Bartholomeus Klip Farmhouse was established in 1997 to provide skills development and employment for the women of our farmworker community residing on the farm. Up until this day, our hospitality teams – including our restaurant, house-keeping, and catering teams – are mainly made up of women that have stayed on the farm for many years. We are very proud to have contributed to the lives and education of these remarkable ladies! Meet the Bartholomeus Klip team
In response to the Covid-19 pandemic, we have turned our restaurant kitchen into a community soup kitchen in support of poor communities around us … read more about our Covid-19 relief efforts
BK guests never fail to inspire and impress! Nicki Ray from Berkshire, England, for example, took the opportunity of visiting BK to support Rondeheuwel School near BK – for the second time! She asked friends and family to fill a suitcase with teddy bears, dollies, toy animals, and warm hats – many of them hand-crafted or knitted – as well as much needed stationery items and books. In addition, a collection of cash donations resulted in a little ‘pot of gold’ sufficient to fund Teaching Assistants for the School for this year, and a correspondence exchange with children in England was set up.
Solar power generates a large part of our electricity, and fresh water is obtained from various springs in the mountains. A great deal of our kitchen produce is either grown or foraged at the farm – including home-grown vegetables, micro herbs, flowers and small garnish, seasonal decorative bulbs and blooms, almonds, sheep and Wagyu beef – or sourced locally – including olive oils and dairy, and regional wines.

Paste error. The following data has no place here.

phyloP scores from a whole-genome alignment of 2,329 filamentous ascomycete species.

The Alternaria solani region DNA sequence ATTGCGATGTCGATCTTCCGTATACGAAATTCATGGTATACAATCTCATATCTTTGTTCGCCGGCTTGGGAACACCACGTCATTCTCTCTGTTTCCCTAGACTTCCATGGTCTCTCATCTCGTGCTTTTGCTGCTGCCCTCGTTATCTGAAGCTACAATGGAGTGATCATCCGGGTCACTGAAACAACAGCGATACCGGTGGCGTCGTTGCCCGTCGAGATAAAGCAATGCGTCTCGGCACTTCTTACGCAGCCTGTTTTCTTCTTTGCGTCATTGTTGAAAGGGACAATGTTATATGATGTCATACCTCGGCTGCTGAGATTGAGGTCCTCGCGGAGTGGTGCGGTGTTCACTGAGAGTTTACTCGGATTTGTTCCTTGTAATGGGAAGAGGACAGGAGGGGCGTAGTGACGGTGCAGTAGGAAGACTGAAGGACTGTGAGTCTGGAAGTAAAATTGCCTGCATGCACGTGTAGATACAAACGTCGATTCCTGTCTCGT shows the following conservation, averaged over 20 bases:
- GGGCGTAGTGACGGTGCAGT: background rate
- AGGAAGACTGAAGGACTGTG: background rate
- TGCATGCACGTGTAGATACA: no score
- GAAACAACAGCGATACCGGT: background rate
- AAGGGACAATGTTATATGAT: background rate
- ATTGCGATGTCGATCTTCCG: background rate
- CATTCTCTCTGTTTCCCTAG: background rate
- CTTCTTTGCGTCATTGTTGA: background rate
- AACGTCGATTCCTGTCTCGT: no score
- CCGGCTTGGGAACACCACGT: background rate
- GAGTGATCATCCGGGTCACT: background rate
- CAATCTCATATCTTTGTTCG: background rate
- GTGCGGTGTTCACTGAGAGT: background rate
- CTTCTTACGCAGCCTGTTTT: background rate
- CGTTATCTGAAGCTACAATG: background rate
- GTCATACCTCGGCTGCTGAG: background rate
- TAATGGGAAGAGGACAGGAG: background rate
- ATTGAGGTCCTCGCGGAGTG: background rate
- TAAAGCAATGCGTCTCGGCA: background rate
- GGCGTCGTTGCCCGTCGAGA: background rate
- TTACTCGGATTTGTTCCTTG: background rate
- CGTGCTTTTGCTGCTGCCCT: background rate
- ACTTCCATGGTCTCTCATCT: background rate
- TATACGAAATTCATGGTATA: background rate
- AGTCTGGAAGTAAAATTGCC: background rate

Our commitment to the environment in general, and to conserve the biodiversity and ecological integrity of the Elandsberg Nature Reserve in particular, is the vision that drives our dedicated management of 10,000 acres of pristine private nature reserve with over 500 head of game, including eland, springbuck, black wildebeest, zebra and bontebok, baboons, bat-eared foxes, lynxes, reptiles, birds, and smaller species of antelope.
The particular flora in the Elandsberg Nature Reserve is so special that it was formally declared a provincial nature reserve and Natural Heritage Site in 2008 in recognition of its importance to conservation. Bartholomeus Klip has signed up with Cape Nature’s Stewardship programme to safeguard the reserve in perpetuity.
Elandsberg plays a central role in the official Quagga Project that has successfully managed to bring back an animal from extinction and reintroduce it into reserves in its former habitat.
Elandsberg pilots the protection and rehabilitation of the critically endangered Geometric Tortoise
The reserve is a critical conservation area for two rare fynbos vegetation types, Swartland Alluvium Fynbos and Swartland Alluvium Renosterveld. Some of the flowering plants that grow at the Elandsberg Nature Reserve can only be found here. They include species that belong to the Amaryllis, Iris, Geranium, Mollugo, and Pea families. In fact, some of these species endemic to Elandsberg have formally been named elandsmontana.